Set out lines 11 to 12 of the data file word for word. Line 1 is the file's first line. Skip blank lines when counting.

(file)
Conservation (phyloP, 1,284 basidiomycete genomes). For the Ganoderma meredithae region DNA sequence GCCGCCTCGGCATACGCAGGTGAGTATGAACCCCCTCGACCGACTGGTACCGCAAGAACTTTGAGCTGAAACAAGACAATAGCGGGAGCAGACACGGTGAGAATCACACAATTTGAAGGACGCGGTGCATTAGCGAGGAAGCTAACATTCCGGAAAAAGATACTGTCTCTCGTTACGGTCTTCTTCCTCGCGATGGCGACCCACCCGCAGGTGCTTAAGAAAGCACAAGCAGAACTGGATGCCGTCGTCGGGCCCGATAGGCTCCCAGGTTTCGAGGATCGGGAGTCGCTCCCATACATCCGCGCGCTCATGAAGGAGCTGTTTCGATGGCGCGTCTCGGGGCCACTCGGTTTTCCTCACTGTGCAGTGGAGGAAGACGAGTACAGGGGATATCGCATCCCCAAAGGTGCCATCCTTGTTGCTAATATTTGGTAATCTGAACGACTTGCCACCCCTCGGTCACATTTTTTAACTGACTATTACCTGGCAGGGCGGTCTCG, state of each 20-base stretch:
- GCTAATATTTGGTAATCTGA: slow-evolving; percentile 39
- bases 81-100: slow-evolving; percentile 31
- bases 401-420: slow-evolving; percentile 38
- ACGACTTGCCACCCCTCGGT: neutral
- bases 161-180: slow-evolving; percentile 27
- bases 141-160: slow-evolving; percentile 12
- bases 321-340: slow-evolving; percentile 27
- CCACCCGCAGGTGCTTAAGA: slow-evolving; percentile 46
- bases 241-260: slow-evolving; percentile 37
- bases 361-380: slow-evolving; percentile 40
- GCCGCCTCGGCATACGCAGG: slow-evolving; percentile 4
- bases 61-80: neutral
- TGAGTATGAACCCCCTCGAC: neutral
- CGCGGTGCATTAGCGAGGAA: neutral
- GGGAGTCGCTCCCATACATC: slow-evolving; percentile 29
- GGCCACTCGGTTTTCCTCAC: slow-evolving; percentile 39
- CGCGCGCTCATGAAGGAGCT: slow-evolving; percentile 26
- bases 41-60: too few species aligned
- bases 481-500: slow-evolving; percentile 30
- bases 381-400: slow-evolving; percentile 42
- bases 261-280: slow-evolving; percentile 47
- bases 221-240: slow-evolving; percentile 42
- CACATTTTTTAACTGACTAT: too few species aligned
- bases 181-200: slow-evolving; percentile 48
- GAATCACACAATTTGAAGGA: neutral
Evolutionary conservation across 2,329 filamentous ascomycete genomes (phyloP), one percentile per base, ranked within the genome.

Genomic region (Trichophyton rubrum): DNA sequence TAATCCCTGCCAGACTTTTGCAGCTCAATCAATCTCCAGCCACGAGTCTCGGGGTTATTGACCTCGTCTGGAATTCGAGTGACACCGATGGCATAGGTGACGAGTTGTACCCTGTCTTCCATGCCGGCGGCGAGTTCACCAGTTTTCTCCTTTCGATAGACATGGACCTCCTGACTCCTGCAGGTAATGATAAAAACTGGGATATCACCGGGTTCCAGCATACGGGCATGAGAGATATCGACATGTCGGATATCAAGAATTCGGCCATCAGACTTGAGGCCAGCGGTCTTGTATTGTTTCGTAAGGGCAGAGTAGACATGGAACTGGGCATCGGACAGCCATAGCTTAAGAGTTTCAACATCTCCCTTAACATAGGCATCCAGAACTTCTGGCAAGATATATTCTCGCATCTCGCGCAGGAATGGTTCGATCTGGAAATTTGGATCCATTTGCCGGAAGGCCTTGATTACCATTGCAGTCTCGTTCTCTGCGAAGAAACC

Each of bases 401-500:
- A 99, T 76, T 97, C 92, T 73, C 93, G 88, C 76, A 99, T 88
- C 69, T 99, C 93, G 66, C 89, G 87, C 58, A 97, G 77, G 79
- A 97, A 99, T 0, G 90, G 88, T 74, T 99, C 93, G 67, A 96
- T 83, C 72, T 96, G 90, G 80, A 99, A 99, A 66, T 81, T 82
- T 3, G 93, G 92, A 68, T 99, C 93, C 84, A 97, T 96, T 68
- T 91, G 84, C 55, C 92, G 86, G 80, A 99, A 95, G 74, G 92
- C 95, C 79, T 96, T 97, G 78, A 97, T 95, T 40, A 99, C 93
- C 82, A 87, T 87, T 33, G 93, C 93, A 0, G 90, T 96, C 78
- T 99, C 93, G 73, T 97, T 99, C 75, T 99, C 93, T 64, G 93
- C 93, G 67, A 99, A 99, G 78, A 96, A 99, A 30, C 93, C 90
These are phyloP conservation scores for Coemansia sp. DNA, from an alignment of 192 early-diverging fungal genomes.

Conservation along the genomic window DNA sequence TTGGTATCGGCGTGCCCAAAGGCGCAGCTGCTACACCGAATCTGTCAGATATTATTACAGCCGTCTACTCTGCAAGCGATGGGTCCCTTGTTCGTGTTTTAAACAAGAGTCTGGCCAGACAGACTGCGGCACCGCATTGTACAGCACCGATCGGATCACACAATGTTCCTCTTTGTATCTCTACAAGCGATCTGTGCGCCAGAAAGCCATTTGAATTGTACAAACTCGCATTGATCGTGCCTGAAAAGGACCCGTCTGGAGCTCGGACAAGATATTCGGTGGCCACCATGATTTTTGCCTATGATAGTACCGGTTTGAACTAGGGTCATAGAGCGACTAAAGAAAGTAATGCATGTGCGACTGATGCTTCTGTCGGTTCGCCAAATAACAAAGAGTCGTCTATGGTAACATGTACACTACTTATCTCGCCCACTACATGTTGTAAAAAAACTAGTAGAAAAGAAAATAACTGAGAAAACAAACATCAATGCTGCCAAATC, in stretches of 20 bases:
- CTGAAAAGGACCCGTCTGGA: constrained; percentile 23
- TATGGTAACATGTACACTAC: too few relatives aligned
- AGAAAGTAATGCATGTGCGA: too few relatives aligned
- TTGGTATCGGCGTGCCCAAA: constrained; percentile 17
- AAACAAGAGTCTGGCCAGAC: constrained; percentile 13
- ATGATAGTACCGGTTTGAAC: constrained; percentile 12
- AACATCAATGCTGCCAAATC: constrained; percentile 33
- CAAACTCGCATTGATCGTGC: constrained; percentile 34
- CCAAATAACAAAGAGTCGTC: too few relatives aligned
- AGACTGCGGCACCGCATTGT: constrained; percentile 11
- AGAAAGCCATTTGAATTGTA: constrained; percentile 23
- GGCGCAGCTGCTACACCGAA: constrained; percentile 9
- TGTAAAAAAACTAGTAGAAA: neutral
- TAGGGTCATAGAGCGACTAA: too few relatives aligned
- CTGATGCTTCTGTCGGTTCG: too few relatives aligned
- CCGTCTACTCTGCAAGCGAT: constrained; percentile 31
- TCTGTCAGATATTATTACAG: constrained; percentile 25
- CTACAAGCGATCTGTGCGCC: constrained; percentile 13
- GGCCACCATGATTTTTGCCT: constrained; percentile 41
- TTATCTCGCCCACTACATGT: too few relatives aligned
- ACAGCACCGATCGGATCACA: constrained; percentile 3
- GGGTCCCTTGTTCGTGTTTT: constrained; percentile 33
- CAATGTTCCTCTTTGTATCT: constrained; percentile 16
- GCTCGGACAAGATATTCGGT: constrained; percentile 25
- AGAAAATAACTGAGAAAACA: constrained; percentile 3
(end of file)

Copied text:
- bases 361-380: slow-evolving; percentile 40
- GCCGCCTCGGCATACGCAGG: slow-evolving; percentile 4